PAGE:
Last Monday the temperature reached an incredible 105 here in the Wind River Canyon; the digital thermometer read 103 yesterday! This is heat down in this magical canyon we never see in August; in fact, it is unusual in July. It's now drier than it usually is, and that is really saying it dryly. But you didn't come here for a Wyoming weather report; did you?
By this time the adult hummingbirds are long gone. The daylight hours are getting shorter and they know before we all do that it's time to head south. It gets cold quickly in the mountains around here, and if you're a hummingbird you'd rather not be caught in a freezing storm; it will happen sooner than later. It's hot work photographing hummingbirds, unless it's before eight o'clock in the morning! This first image was taken before eight in the morning when it's still quite cool. On one of those blistering afternoons here in the canyon I was in my favorite high-hide photographing my hummingbirds, when I caught this young Rufous in-flight. The new Canon EOS M6 Mark II performs wonderfully on crazy-fast hummingbirds, but the electronic viewfinder cannot keep up with the lightning-fast movement of these babies. It looks odd to an old-timer like me; but it works and @ 14fps it is really quick; if you're quick! Imaged @ 1/3,200th of a second @ F/8, ISO 800 in full, hot, sunshine. Never using flash of any kind when imaging hummingbirds is difficult many times over, but I refuse to subject them to extra stresses during nesting season; which is the only reason they are here in the Wind River Canyon. This next picture is one I rarely give consideration to, but it shows off the wings of an angel @ 1/4,000th of a second, with her tongue out! This last new hummingbird image is a work of art, or are they all? I put in loads more time and ended up liking the photo in monochrome. The color version is fun, but the black and white (monochrome, duh) is an image that can stand on its own. Because hummingbirds are known for their flashy color, the reductionist monochrome image is curiously interesting. This image was shot Wednesday morning before the sun came up in the Wind River Canyon; he is guarding his food source. When they do this they are deadly serious and fight to retain control; typical male behavior. At 1/320th of a second and F/4, ISO 1250 the depth-of-field is very shallow. The focus-point needs to be on the birds' eye, the wildflower is not the subject at all, but adds that diagonal line across the image. This is a baby Rufous hummingbird----born in Wyoming!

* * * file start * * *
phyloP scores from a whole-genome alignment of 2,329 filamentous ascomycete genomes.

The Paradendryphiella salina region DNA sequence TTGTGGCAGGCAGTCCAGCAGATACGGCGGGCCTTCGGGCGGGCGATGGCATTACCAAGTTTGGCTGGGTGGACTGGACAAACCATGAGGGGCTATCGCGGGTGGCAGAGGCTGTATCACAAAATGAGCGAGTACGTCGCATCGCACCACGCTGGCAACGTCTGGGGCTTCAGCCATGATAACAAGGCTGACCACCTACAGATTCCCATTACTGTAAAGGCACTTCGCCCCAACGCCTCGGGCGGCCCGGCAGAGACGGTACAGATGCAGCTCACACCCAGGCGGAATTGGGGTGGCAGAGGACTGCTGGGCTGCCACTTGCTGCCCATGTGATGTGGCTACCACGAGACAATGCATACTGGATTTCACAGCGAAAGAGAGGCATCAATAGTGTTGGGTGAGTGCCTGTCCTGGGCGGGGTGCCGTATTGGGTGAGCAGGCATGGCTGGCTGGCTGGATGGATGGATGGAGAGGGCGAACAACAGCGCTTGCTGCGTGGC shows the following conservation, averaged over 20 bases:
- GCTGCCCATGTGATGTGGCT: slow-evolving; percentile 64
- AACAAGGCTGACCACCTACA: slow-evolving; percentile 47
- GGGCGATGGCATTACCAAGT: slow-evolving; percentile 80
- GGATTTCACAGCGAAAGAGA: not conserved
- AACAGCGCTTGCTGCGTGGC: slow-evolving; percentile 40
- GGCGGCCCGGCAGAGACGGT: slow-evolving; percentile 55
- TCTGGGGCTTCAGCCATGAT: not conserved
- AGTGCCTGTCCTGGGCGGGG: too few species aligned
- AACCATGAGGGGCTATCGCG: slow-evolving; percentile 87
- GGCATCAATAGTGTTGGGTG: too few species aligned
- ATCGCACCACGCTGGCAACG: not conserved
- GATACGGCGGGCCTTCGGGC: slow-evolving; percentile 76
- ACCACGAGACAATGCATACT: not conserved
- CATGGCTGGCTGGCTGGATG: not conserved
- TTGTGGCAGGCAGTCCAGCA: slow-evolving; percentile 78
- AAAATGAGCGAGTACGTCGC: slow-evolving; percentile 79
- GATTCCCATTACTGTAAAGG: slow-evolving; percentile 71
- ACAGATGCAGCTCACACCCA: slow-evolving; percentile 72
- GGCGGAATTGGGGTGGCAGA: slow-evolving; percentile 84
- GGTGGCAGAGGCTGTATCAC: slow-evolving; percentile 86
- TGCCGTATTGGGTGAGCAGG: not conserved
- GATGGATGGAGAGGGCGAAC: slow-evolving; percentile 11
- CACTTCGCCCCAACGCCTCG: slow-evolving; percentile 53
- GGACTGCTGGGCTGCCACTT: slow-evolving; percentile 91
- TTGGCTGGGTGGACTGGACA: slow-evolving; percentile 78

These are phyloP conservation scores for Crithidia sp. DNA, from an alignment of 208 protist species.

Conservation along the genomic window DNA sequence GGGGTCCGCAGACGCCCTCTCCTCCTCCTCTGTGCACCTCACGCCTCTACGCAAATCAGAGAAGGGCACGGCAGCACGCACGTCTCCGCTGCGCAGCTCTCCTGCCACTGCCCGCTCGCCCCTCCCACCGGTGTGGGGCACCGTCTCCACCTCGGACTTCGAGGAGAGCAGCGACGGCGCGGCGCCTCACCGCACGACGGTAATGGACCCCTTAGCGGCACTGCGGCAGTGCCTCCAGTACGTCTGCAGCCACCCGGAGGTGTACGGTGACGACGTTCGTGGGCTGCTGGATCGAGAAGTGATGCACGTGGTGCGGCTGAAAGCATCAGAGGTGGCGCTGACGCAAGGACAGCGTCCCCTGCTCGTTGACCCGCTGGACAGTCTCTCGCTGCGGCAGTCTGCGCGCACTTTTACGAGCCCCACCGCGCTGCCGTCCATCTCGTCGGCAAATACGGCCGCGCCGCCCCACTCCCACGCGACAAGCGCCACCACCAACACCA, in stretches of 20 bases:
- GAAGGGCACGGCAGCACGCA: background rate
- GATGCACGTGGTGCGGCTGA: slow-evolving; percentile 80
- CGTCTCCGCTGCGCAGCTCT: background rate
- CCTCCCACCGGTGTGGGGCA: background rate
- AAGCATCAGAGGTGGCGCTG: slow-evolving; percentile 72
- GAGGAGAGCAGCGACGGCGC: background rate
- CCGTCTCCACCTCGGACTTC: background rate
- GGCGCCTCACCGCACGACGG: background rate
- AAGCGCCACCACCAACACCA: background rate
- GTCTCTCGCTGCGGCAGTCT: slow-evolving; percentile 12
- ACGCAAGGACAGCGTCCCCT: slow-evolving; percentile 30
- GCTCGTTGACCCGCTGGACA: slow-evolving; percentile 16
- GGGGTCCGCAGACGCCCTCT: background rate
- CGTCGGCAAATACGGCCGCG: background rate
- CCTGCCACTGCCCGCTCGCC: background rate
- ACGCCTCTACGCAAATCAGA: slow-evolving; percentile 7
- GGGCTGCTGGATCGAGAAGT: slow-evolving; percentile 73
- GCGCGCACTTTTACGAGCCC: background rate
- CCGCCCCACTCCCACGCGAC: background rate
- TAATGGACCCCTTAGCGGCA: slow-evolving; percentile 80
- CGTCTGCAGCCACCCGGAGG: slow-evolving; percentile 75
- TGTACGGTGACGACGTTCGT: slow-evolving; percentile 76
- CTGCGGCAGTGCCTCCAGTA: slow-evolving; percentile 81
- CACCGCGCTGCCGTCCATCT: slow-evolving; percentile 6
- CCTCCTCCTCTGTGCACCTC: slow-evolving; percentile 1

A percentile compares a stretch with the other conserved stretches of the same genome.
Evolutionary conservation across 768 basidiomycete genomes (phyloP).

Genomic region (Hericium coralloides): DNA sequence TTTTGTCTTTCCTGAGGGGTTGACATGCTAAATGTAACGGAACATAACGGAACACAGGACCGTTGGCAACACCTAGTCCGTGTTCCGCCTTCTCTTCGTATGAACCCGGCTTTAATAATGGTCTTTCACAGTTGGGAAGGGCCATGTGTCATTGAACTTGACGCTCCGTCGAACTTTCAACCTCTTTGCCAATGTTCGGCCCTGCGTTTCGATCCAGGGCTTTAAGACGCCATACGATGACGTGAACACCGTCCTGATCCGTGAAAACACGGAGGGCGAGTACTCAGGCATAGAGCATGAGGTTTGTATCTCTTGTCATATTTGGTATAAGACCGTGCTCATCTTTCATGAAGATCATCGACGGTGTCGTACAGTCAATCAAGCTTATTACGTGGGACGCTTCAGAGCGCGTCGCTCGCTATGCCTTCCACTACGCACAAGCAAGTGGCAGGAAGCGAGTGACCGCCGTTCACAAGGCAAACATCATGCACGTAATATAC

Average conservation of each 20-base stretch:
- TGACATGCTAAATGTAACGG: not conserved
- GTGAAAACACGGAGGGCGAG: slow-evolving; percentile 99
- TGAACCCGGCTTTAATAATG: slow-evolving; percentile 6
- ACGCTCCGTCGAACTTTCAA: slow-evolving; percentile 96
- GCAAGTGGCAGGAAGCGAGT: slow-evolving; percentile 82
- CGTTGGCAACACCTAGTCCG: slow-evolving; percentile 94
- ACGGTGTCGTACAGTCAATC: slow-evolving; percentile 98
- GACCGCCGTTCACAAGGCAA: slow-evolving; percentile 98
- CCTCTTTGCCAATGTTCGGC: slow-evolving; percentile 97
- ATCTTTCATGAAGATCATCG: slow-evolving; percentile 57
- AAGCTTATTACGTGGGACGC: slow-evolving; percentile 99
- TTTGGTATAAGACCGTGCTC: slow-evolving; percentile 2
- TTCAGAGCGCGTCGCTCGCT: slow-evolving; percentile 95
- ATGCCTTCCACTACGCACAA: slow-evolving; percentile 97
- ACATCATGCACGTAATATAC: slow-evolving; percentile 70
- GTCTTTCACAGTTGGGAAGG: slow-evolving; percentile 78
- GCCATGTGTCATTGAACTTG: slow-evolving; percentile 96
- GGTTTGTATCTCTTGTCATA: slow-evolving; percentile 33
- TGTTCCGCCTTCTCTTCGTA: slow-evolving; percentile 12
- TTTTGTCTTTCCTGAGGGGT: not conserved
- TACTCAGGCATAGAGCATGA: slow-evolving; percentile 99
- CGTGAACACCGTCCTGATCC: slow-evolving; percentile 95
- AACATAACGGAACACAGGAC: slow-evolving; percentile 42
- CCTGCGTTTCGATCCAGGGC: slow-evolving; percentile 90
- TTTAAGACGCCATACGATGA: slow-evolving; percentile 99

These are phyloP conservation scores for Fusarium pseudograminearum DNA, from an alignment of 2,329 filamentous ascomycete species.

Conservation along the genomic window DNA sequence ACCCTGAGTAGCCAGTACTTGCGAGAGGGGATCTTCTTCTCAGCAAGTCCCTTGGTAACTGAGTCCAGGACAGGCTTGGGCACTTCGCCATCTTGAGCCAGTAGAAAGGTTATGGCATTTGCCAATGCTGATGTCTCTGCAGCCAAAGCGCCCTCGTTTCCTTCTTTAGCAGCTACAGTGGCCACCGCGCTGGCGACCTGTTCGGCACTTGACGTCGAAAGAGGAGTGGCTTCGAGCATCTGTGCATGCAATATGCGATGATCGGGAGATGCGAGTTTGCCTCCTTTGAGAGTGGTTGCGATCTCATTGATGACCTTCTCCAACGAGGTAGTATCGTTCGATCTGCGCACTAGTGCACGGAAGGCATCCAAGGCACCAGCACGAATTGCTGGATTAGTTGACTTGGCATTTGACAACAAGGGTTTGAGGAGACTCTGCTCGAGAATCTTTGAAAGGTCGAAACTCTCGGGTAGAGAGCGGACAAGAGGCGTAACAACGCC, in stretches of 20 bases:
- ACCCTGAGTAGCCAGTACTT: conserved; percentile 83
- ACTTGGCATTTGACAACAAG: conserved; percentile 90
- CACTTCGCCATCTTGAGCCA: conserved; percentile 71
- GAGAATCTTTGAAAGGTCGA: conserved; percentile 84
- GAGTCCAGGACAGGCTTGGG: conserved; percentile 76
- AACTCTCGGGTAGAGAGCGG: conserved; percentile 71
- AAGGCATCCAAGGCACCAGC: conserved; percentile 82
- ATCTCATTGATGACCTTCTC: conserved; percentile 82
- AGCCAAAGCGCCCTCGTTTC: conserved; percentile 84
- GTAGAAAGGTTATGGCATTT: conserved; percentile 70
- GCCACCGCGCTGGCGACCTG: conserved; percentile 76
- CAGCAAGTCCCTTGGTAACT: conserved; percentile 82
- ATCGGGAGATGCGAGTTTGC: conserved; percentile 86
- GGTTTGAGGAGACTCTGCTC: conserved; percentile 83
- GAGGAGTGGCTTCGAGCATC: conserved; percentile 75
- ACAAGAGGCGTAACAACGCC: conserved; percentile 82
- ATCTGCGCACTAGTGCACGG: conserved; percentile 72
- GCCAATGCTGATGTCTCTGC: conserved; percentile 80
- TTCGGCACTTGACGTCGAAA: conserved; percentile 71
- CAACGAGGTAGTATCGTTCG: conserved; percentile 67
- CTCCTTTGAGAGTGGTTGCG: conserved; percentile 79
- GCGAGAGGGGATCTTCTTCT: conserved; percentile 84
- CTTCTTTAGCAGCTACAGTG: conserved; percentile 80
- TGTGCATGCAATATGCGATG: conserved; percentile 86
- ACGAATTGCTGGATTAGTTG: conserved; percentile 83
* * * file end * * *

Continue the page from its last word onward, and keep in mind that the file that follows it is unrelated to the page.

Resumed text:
I'd like to finish this Wind River Canyon Blog with something a little mushy. I've been feeding the hummingbirds here in the canyon for a very long time. There is a special kind of wonderful emotion when watching the way they respond to my homemade nectar; real sugar @ slightly stronger than 4 to 1. All the sugar (25 pounds!), the work and feeders is a very small price to pay for such emotional satisfaction as this. I am not kidding at all when saying that this is a great service to them and will make you feel wonderfully special; they remember and will return next year!
Thank you for spending your time with me and my hummingbirds in the magical Wind River Canyon here in Wyoming. Until next time----be safe, be smart.
All content is protected by international copyright law and is produced by Michael John Balog; resident of the Wind River Canyon.
For more photographs of Hummingbirds, Orioles, Bluebirds, Bighorn Sheep and things you may never have seen, safely visit my website HogbatsPhotography.com